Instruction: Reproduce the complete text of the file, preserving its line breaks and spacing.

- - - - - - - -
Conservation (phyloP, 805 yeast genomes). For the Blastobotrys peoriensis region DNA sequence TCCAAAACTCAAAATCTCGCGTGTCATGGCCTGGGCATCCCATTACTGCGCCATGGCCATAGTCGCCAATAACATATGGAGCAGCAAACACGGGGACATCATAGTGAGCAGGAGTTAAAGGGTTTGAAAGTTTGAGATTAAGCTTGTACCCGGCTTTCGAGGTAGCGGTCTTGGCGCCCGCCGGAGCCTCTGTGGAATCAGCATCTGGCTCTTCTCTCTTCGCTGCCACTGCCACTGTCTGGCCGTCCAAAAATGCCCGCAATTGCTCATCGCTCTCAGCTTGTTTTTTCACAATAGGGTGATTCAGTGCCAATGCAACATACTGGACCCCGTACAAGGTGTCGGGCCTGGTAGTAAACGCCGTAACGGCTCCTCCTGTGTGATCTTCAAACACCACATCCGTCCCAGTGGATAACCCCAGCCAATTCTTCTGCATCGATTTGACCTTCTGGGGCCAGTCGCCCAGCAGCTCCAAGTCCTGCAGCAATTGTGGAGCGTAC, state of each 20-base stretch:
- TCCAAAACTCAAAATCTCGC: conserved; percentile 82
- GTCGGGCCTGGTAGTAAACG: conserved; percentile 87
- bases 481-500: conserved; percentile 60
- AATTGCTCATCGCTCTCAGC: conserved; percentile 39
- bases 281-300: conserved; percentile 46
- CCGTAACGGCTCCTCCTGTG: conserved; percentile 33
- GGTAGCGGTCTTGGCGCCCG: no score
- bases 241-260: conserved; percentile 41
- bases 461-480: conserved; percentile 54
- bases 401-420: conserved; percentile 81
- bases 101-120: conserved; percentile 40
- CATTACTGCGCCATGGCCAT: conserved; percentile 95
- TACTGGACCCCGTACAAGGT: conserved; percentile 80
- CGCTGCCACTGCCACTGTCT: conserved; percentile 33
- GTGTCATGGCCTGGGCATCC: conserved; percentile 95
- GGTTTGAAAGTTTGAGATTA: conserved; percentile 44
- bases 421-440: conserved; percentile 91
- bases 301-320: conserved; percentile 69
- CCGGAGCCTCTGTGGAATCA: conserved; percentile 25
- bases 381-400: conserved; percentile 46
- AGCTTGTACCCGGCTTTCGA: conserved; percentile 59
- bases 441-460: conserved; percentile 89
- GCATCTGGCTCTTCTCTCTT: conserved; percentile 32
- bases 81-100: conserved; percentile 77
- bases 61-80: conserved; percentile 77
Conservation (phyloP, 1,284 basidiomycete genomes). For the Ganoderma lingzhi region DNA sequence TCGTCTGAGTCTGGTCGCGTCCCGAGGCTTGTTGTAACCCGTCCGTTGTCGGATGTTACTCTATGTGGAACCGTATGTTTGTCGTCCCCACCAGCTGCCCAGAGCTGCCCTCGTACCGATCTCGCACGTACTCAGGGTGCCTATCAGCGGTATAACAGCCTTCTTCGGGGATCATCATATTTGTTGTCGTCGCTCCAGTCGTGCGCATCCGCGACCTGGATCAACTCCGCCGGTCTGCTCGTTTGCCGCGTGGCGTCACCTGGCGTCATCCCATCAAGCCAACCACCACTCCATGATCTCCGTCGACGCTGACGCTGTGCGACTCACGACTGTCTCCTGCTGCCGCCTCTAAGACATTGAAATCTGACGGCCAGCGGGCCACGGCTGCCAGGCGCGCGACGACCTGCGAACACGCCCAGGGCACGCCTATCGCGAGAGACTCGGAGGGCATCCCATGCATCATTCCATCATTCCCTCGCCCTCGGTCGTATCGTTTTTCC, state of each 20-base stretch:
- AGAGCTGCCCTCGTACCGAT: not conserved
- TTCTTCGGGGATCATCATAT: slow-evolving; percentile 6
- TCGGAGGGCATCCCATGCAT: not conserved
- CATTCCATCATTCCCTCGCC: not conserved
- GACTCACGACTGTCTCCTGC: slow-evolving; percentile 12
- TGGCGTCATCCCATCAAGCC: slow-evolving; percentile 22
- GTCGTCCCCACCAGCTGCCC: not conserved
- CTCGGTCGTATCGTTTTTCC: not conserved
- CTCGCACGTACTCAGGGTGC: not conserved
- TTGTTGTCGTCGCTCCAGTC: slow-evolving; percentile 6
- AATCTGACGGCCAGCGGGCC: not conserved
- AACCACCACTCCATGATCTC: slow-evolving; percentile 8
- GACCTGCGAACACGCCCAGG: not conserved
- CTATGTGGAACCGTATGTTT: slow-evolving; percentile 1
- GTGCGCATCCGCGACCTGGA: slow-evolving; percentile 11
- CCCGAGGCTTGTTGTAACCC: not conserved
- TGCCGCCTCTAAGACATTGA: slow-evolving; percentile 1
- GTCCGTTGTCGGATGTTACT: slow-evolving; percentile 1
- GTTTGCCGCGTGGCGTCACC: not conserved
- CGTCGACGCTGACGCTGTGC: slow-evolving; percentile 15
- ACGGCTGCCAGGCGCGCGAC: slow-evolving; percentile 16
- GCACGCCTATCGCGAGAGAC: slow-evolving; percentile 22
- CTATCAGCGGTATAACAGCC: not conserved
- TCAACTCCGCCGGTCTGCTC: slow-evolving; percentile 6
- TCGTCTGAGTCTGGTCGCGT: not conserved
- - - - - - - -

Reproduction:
Conservation (phyloP, 805 yeast genomes). For the Blastobotrys peoriensis region DNA sequence TCCAAAACTCAAAATCTCGCGTGTCATGGCCTGGGCATCCCATTACTGCGCCATGGCCATAGTCGCCAATAACATATGGAGCAGCAAACACGGGGACATCATAGTGAGCAGGAGTTAAAGGGTTTGAAAGTTTGAGATTAAGCTTGTACCCGGCTTTCGAGGTAGCGGTCTTGGCGCCCGCCGGAGCCTCTGTGGAATCAGCATCTGGCTCTTCTCTCTTCGCTGCCACTGCCACTGTCTGGCCGTCCAAAAATGCCCGCAATTGCTCATCGCTCTCAGCTTGTTTTTTCACAATAGGGTGATTCAGTGCCAATGCAACATACTGGACCCCGTACAAGGTGTCGGGCCTGGTAGTAAACGCCGTAACGGCTCCTCCTGTGTGATCTTCAAACACCACATCCGTCCCAGTGGATAACCCCAGCCAATTCTTCTGCATCGATTTGACCTTCTGGGGCCAGTCGCCCAGCAGCTCCAAGTCCTGCAGCAATTGTGGAGCGTAC, state of each 20-base stretch:
- TCCAAAACTCAAAATCTCGC: conserved; percentile 82
- GTCGGGCCTGGTAGTAAACG: conserved; percentile 87
- bases 481-500: conserved; percentile 60
- AATTGCTCATCGCTCTCAGC: conserved; percentile 39
- bases 281-300: conserved; percentile 46
- CCGTAACGGCTCCTCCTGTG: conserved; percentile 33
- GGTAGCGGTCTTGGCGCCCG: no score
- bases 241-260: conserved; percentile 41
- bases 461-480: conserved; percentile 54
- bases 401-420: conserved; percentile 81
- bases 101-120: conserved; percentile 40
- CATTACTGCGCCATGGCCAT: conserved; percentile 95
- TACTGGACCCCGTACAAGGT: conserved; percentile 80
- CGCTGCCACTGCCACTGTCT: conserved; percentile 33
- GTGTCATGGCCTGGGCATCC: conserved; percentile 95
- GGTTTGAAAGTTTGAGATTA: conserved; percentile 44
- bases 421-440: conserved; percentile 91
- bases 301-320: conserved; percentile 69
- CCGGAGCCTCTGTGGAATCA: conserved; percentile 25
- bases 381-400: conserved; percentile 46
- AGCTTGTACCCGGCTTTCGA: conserved; percentile 59
- bases 441-460: conserved; percentile 89
- GCATCTGGCTCTTCTCTCTT: conserved; percentile 32
- bases 81-100: conserved; percentile 77
- bases 61-80: conserved; percentile 77
Conservation (phyloP, 1,284 basidiomycete genomes). For the Ganoderma lingzhi region DNA sequence TCGTCTGAGTCTGGTCGCGTCCCGAGGCTTGTTGTAACCCGTCCGTTGTCGGATGTTACTCTATGTGGAACCGTATGTTTGTCGTCCCCACCAGCTGCCCAGAGCTGCCCTCGTACCGATCTCGCACGTACTCAGGGTGCCTATCAGCGGTATAACAGCCTTCTTCGGGGATCATCATATTTGTTGTCGTCGCTCCAGTCGTGCGCATCCGCGACCTGGATCAACTCCGCCGGTCTGCTCGTTTGCCGCGTGGCGTCACCTGGCGTCATCCCATCAAGCCAACCACCACTCCATGATCTCCGTCGACGCTGACGCTGTGCGACTCACGACTGTCTCCTGCTGCCGCCTCTAAGACATTGAAATCTGACGGCCAGCGGGCCACGGCTGCCAGGCGCGCGACGACCTGCGAACACGCCCAGGGCACGCCTATCGCGAGAGACTCGGAGGGCATCCCATGCATCATTCCATCATTCCCTCGCCCTCGGTCGTATCGTTTTTCC, state of each 20-base stretch:
- AGAGCTGCCCTCGTACCGAT: not conserved
- TTCTTCGGGGATCATCATAT: slow-evolving; percentile 6
- TCGGAGGGCATCCCATGCAT: not conserved
- CATTCCATCATTCCCTCGCC: not conserved
- GACTCACGACTGTCTCCTGC: slow-evolving; percentile 12
- TGGCGTCATCCCATCAAGCC: slow-evolving; percentile 22
- GTCGTCCCCACCAGCTGCCC: not conserved
- CTCGGTCGTATCGTTTTTCC: not conserved
- CTCGCACGTACTCAGGGTGC: not conserved
- TTGTTGTCGTCGCTCCAGTC: slow-evolving; percentile 6
- AATCTGACGGCCAGCGGGCC: not conserved
- AACCACCACTCCATGATCTC: slow-evolving; percentile 8
- GACCTGCGAACACGCCCAGG: not conserved
- CTATGTGGAACCGTATGTTT: slow-evolving; percentile 1
- GTGCGCATCCGCGACCTGGA: slow-evolving; percentile 11
- CCCGAGGCTTGTTGTAACCC: not conserved
- TGCCGCCTCTAAGACATTGA: slow-evolving; percentile 1
- GTCCGTTGTCGGATGTTACT: slow-evolving; percentile 1
- GTTTGCCGCGTGGCGTCACC: not conserved
- CGTCGACGCTGACGCTGTGC: slow-evolving; percentile 15
- ACGGCTGCCAGGCGCGCGAC: slow-evolving; percentile 16
- GCACGCCTATCGCGAGAGAC: slow-evolving; percentile 22
- CTATCAGCGGTATAACAGCC: not conserved
- TCAACTCCGCCGGTCTGCTC: slow-evolving; percentile 6
- TCGTCTGAGTCTGGTCGCGT: not conserved